Continuing our look at the Holy Club questions, we arrive at number 13: “Do I disobey God in anything?”
This question is sort of a catch-all, and it casts a net over the slippery Christian. We can dance and for a while, sounding pious while confessing particular sins. But if there are any sins that we secretly harbor, answering this question truthfully will bring those to light.
Let’s be candid: A life of obedience is hard to come by. It’s easy to obey God in certain areas of life; it’s hard to obey completely. The question pertains to where there is anything that I know I ought to be doing, but am refusing to do? Is there anything I’m doing that I ought not to be doing?
So this is not hard to understand; it’s a simple question. For our purposes, I’d love to consider together not so much how to interpret the question or how to answer it. Those are simple, if hard. Rather, I’d like to explore some reasons why it’s a good question.
The Private Importance of an Obedient Life
Let me argue here from the lesser to the greater. A man who is publicly holy yet privately harbors sin is called a hypocrite. That is how the Pharisees of Matthew 23 were characterized when Jesus issued his seven “woe’s” to the scribes and Pharisees. Jesus didn’t appreciate their hypocrisy very much, and He doesn’t appreciate ours.
Public obedience without private obedience is called disobedience. Just ask any parent.
But you may ask, “Why does it matter? I still don’t get it. Isn’t my sin between me and God?” Maybe, if you never go to church or interact with other humans. But if, like most of us, you actually do live in community with others who are affected by your behavior, or if you go to a church and worship with others, then it’s a different story. And your private obedience also enables your public obedience. Powerful corporate worship and living starts with private obedience.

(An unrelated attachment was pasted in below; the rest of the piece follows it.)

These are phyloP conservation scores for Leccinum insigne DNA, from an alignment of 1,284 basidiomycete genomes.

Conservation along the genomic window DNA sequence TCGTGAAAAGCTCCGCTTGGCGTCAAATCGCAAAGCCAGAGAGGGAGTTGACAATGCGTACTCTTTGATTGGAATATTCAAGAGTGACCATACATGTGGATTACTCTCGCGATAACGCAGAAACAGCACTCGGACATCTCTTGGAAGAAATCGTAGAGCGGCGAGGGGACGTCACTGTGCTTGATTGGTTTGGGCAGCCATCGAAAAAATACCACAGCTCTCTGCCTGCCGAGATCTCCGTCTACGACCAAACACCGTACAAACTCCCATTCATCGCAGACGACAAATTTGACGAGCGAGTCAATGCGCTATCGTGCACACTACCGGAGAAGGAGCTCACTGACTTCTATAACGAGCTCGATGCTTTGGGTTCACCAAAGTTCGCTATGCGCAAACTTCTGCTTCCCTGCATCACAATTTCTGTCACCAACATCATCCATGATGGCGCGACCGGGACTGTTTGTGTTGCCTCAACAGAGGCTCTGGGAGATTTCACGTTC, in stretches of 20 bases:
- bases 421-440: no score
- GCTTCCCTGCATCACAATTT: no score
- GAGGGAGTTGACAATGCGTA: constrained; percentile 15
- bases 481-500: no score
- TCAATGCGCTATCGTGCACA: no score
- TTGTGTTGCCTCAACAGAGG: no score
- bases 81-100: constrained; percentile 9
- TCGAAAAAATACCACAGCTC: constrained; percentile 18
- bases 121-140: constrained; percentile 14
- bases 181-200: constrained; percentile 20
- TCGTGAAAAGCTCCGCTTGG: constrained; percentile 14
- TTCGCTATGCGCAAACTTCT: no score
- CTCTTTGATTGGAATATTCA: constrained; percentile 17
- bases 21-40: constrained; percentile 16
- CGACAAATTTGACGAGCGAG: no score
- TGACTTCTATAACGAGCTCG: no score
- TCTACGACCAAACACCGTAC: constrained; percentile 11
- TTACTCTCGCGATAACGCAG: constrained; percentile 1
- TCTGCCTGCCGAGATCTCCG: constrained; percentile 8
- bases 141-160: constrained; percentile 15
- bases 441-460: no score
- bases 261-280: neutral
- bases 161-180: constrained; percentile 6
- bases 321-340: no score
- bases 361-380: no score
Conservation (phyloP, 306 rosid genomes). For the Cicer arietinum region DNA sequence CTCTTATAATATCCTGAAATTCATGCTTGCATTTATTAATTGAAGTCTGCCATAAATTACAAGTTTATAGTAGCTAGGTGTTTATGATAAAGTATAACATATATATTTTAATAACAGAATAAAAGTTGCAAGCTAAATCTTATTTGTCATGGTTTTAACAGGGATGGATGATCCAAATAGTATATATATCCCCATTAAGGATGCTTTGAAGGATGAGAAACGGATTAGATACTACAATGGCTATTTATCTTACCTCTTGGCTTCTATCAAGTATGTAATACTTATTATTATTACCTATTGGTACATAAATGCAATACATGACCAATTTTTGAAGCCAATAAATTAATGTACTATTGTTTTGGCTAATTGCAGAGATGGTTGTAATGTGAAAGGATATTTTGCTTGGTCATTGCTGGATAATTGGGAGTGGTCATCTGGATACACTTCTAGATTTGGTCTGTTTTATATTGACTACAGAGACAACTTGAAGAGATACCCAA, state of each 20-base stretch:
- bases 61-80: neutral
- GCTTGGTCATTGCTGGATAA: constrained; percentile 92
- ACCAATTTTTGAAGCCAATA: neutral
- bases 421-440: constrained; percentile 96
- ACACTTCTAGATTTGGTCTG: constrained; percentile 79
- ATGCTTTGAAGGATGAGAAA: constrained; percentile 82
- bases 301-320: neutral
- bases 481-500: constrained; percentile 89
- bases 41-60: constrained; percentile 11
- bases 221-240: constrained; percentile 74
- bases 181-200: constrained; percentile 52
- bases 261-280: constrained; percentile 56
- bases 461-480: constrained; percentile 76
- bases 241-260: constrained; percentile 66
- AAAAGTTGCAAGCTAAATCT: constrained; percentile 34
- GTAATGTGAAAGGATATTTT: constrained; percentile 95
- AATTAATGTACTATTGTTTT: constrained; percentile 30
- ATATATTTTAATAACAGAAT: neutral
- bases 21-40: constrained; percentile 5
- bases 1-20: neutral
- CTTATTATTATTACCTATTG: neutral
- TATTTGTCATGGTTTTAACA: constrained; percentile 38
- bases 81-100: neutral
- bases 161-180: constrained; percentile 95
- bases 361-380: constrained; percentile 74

So, if you are holy privately, it’s much easier to be holy publicly. It’s been said before that character is who you are when nobody is watching. And though we may tell ourselves that others bring out sin in us, nothing can entice us to sin like our own deceptive hearts.
Let’s take a look at the more public piece.
The Public Importance of an Obedient Life
The Christian who is privately obedient is better prepared for fellowship with others. Let’s consider corporate worship as an example.
Church is not for consumers, and worship is not a spectators’ sport. A life of disobedience is selfish and it is of the devil. It interrupts private worship and it diminishes the potency of corporate worship. If the left tackle has a sore toe, the quarterback is in trouble. If I am harboring sin in my heart, my whole church is affected, not just my family.
Related to this, too many people take Sundays off – with their mental or physical absence – and defend their behavior with selfish arguments: “I already know this stuff,” or, “This doesn’t apply to me,” or, “I just don’t like that musical style.”
Someone who sings robustly during corporate worship is making a statement. Someone who glares at the screen with his arms folded and his jaw muscles twitching is also making a statement. Both are affecting the potency of corporate worship.
Imagine someone who routinely passes on communion because he finds himself unworthy. This is a problem. On one hand, the New Testament forbids the unworthy taking of communion. If you’re holding on to sin, you can’t take communion, period. It’s way too powerful to mess with. And when you’ve sinned against someone, and he’s out of town, it may be hard to seek his forgiveness before the plate passes. I get that.
But most times when we don’t the communion, it’s because we’re holding on to sin. Protecting it. Loving it. As if this were a viable option. And how dare we do that? Your job as you come to church and engage in the warfare of worship is to do your part, and routinely sipping vinegar back at the camp diminishes corporate effectiveness.
Though we justify this sort of behavior in many ways, But it ultimately comes back to our unwillingness to obey God in everything.
So whether or not we are completely obedient to God really matters. Really.
Have you read other questions worth asking?